Self-sustaining through clever energy management
Power generation off-the-grid, like on board, is changing from fuels derived from crude oil towards the use of other energy sources. Energy produced is almost exclusively electric. Ever more equipment and even propulsion runs on electricity. This poses demands to energy storage and distribution. System integrators and network engineers for yachts design for optimal use of available power, reducing overall energy demand.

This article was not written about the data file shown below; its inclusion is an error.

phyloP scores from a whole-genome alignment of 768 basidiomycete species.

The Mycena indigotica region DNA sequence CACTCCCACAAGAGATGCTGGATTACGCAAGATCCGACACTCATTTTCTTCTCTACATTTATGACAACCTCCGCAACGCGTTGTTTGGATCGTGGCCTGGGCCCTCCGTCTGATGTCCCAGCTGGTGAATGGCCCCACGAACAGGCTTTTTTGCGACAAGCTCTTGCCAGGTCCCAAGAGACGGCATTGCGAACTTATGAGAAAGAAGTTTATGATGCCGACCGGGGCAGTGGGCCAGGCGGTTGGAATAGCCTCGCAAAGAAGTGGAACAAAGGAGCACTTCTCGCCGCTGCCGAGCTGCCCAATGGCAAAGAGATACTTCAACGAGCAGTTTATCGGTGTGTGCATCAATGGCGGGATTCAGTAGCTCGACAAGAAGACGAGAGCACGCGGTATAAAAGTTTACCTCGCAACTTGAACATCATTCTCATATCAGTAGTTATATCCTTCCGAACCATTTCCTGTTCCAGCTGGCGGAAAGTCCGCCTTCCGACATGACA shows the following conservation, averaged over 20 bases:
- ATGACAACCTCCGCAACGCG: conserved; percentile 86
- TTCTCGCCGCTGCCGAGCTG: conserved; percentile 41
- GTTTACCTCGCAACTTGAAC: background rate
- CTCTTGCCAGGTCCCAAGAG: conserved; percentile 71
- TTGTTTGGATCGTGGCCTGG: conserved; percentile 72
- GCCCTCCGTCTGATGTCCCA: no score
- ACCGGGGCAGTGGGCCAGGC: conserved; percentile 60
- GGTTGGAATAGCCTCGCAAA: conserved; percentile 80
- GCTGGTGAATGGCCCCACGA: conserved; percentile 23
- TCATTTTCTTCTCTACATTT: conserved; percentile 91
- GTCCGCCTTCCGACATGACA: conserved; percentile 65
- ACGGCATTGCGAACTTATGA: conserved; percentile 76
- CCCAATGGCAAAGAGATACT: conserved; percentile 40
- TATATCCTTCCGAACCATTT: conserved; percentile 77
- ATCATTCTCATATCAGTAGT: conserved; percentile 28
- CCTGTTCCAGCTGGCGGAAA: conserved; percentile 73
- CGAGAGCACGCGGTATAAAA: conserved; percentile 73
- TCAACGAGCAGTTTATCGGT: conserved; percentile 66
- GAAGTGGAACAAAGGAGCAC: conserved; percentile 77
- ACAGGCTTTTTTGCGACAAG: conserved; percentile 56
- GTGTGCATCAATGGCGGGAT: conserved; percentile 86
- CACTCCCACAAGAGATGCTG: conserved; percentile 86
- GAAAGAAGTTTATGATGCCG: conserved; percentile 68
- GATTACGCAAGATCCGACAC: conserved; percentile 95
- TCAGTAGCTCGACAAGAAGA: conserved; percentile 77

“We are on a mission to have our customers use our most significant product less,” WhisperPower managing director Roel ter Heide expresses. “This is a strange thing to do as a company, make the diesel generators that we produce obsolete. Still, this is our goal. The electrical technology we develop and apply contributes to a substantial reduction of emissions and less pollution of the environment. We do so by investing all of our growth and profit into power systems in which the diesel engine runs less and less. Our goal is made possible by the development and deployment of sustainable energy storage systems and smart power electronics, combined with low or even zero emission power generators – currently diesel, and soon to be hydrogen fuel-cell based.” Refining Ter Heide’s slightly disturbing remarks: the company is not really putting itself out of business, but developing from producer of silent, low fuel consumption diesel generators towards a designer and developer of smart off-grid electricity systems. Solar panels, small wind turbines, drive axis generators and hydrogenerators in the case of sailing yachts, are among the power sources that feed the network and the battery bank, with a combustion engine generator as a final back-up to be sure of energy.